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Rock Lore Manitoba...
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Early in North America's history, Indigenous people shared a legend about 'Turtle Island'. They lived in close harmony with 'Mother Earth' and believed in the importance of being caretakers of the land. In Manitoba, minerals and rocks were used by Indigenous people near Black Island.


Mother Earth

Imagine having thousands of years of wisdom to share about “Mother Earth”...

Indigenous peoples have always had a history of sharing wisdom or ancestral knowledge and teachings from generation to generation. Their teachings show respect for all of the Earth's elements.

These teachings are shared by grandmothers and grandfathers who are called 'knowledge keepers' or 'teachers'. Elders in each Indigenous community are considered 'experts' in their fields of study, just as school teachers are considered in schools.

  Hands with plant

Indigenous peoples learned to live well in harmony with the land. They understood the Earth and its processes. They knew how to prosper using the Earth’s resources in a respectful way.

Everything that ‘Earth’ offers is considered by Indigenous peoples as ‘gifts’ from the Creator. Elders teach that gifts from the land, plants, water, animals, the sky and yes...even rocks!...must be used wisely and ‘gifted’. This means that when Indigenous people remove anything from the earth they believe it is important to respect the earth and to offer back a gift. This means that an offering or gift is also given back to the earth.


Circle Teachings

All of the rich and valuable Earth wisdom used by Indigenous peoples came to them through Circle Teachings. The teachings were shared by Elder experts in each Indigenous community.

Why a circle? Think about it...a circle reflects the shape of the earth. A circle makes us think about harmony and balance. For Indigenous peoples, a circle also reminds us that all living things depend upon one another to live. In Indigenous communities, Grandmothers and grandfathers believe that if the 'circle of life' becomes damaged it will break or harm nature's balance.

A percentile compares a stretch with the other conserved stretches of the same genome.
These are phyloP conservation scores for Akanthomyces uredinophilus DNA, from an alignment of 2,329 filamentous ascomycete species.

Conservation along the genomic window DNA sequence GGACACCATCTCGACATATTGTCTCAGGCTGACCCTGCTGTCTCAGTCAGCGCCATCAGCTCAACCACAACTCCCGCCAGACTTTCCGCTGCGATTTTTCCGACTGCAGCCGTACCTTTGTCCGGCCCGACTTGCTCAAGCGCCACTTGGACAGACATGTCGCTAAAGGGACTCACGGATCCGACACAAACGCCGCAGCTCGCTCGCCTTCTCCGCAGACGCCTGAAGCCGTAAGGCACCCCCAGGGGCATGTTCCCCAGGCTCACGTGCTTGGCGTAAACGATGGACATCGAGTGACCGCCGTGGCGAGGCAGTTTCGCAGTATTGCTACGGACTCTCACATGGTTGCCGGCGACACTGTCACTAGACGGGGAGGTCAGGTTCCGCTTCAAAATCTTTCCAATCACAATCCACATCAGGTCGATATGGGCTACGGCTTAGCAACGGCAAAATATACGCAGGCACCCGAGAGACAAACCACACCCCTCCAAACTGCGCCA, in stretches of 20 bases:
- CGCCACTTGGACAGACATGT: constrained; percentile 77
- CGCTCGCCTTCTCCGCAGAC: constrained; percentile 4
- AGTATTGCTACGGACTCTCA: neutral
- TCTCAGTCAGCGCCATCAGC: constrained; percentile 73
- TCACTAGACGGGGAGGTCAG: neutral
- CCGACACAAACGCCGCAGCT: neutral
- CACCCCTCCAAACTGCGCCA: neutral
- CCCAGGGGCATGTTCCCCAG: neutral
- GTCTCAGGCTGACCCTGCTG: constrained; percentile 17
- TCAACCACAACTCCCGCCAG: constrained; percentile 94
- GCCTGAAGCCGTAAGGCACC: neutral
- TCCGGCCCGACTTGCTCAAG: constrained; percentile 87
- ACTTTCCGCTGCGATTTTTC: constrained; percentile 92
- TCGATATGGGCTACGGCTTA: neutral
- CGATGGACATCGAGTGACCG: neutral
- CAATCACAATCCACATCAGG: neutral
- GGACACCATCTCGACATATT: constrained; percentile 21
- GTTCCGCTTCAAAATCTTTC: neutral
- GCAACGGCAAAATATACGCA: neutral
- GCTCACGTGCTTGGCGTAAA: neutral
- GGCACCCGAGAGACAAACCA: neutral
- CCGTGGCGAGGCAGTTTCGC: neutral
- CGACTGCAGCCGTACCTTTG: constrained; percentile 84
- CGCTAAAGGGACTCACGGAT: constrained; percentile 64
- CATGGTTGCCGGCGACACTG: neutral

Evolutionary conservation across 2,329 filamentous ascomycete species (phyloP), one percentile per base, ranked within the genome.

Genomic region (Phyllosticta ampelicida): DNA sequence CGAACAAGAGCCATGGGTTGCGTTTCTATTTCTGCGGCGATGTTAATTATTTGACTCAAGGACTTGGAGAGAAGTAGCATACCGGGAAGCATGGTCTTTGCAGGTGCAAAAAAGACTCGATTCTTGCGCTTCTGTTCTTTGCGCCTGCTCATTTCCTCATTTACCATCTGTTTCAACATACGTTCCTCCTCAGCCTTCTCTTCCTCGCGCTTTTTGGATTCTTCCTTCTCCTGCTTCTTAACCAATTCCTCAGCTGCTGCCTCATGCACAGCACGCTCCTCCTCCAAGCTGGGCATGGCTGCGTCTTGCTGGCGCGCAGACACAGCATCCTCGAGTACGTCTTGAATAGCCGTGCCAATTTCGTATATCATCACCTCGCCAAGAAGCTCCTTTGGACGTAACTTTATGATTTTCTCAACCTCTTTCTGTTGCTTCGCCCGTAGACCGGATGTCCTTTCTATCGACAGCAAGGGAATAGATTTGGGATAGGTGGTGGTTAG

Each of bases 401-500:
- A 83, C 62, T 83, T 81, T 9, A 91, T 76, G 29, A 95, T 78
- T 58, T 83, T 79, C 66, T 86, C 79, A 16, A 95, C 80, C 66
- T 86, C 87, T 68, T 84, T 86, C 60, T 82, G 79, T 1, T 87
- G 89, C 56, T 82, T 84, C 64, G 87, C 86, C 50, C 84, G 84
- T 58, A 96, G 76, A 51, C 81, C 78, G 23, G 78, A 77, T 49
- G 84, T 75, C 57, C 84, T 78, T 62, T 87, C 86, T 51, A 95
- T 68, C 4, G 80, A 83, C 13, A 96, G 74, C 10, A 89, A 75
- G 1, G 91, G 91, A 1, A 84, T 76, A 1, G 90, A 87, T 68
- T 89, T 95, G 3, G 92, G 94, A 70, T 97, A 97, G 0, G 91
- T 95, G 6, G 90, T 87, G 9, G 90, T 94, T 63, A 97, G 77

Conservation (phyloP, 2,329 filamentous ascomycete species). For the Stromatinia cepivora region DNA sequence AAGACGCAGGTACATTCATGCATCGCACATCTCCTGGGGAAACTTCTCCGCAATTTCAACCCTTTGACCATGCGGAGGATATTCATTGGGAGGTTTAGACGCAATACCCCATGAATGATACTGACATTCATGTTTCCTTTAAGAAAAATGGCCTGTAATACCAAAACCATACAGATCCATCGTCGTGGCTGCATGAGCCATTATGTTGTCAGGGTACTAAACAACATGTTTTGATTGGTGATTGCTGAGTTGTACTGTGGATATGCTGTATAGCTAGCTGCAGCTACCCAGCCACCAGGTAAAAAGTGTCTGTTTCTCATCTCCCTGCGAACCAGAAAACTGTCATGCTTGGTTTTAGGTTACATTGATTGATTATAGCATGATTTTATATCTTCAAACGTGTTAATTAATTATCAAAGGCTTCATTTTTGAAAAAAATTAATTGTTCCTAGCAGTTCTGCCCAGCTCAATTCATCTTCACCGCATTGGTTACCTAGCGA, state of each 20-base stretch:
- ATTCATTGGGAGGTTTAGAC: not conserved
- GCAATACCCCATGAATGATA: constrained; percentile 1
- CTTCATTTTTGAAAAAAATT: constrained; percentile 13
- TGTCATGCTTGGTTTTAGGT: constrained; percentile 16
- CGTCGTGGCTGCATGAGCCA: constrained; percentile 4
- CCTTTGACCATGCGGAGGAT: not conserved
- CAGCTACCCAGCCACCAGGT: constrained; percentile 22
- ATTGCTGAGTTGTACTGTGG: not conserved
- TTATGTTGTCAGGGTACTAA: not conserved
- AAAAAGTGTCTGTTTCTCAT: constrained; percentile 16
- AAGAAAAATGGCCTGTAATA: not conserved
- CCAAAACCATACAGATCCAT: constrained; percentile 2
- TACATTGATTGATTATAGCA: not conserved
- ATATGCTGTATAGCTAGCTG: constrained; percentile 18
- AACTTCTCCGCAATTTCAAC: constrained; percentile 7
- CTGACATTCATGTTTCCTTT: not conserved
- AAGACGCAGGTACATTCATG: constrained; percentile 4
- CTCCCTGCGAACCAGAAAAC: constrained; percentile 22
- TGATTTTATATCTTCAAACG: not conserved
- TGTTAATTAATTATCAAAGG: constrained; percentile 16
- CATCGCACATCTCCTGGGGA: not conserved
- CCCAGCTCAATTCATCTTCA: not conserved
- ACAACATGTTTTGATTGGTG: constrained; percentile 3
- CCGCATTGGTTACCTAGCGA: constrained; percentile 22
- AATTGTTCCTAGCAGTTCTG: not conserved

Grandfather Rocks

You’ve probably heard of grandfather clocks. But, have you ever heard of grandfather rocks? To Indigenous peoples, all of earth's elements are valuable and important. However, rocks are considered to be the wisest of all Earth's elements! After all, rocks have been around the longest, for millions, even billions of years. Because rocks are so old and have many stories to tell, Indigenous peoples sometimes call the Earth's rocks 'grandfathers'.


Rocks Tell Stories

Scientists and geologists study rocks to learn more about the earth's ancient rock history. For Indigenous peoples, studying rocks is important too, because they are able to learn valuable lessons from the earth.

In many areas, unique or special rocks are chosen by Indigenous peoples for important ceremonies. Rocks are sometimes used to mark sites for celebrations. If you happen to come across a site where it appears stones have been used as markers, it may be a sacred place for Indigenous people. Follow a simple rule: Do not disturb!  

As Indigenous peoples studied rocks, they learned that when rocks wear down or erode, the minerals within the rocks are absorbed by plants and animals. In this way, minerals become part of the 'circle of life' or life cycle, and contribute to the well-being and balance of nature all around us.


Red Rock and Flint

Indigenous peoples in Manitoba once mined rocks for various uses. The people who settled along the shores of Lake Winnipeg mined a red-coloured mineral called 'hematite'. The hematite was crushed into a fine powder and mixed with water and other materials to form 'paint'. Many rocky cliff faces in Manitoba are painted with ancient sacred symbols called pictographs.

In northern Manitoba, another rock called ‘flint’ was also mined. Flint is made of silicon or quartz. Because it is hard and sharp, Indigenous peoples found many uses for the rock. It was formed into cutting tools to prepare food and to make clothing. Flint was used to make axe heads which were used to cut wood and arrowheads for hunting. Flint is used even today for sacred ceremonies. It can still be used to strike a flame to build a fire.

Large and unique rocks were often chosen and are still chosen today for special ceremonies. They are also used to build ‘medicine wheels’ by placing large stones in a certain location and position. These stone formations or petroglyphs are still used and considered sacred by Indigenous peoples today.



In Canada’s far north and around Hudson’s Bay, the Inuit developed and used special skills to create carving stone as well as ‘Inukshuk’, stone landmarkers or monuments. Inuksuit were built around good hunting places and have remained important to the Inuit for thousands of years. The Inuit also constructed a stone figure built in the shape of a person called an ‘Inunnguaq’. The Innunnguaq featured in the photo above is built in front of the Eskimo Museum in Churchill. It is made from Churchill quartzite (metamorphosed sedimentary quartz). (Download a picture of an Inukshuk to colour here).


The 7 Sacred Teachings were one way Aboriginal people shared their knowledge and wisdom about the earth.


Download this image as a poster PDF
(Poster developed by 2011-12 history and geography class of Audrey Guiboche, HBOIERC, Kinosao Sipi - Norway House Cree Nation, Manitoba

Download and read Claire and her Grandfather PDF to learn more about how Indigenous people connected to the earth and its resources, including minerals and metals.


Explore for more...

Aboriginal Affairs and Northern Development Canada - Kids' Stop

Inukshuk colouring page PDF

Turtle Island Game - Pick a guide to help you on your way through Turtle Island.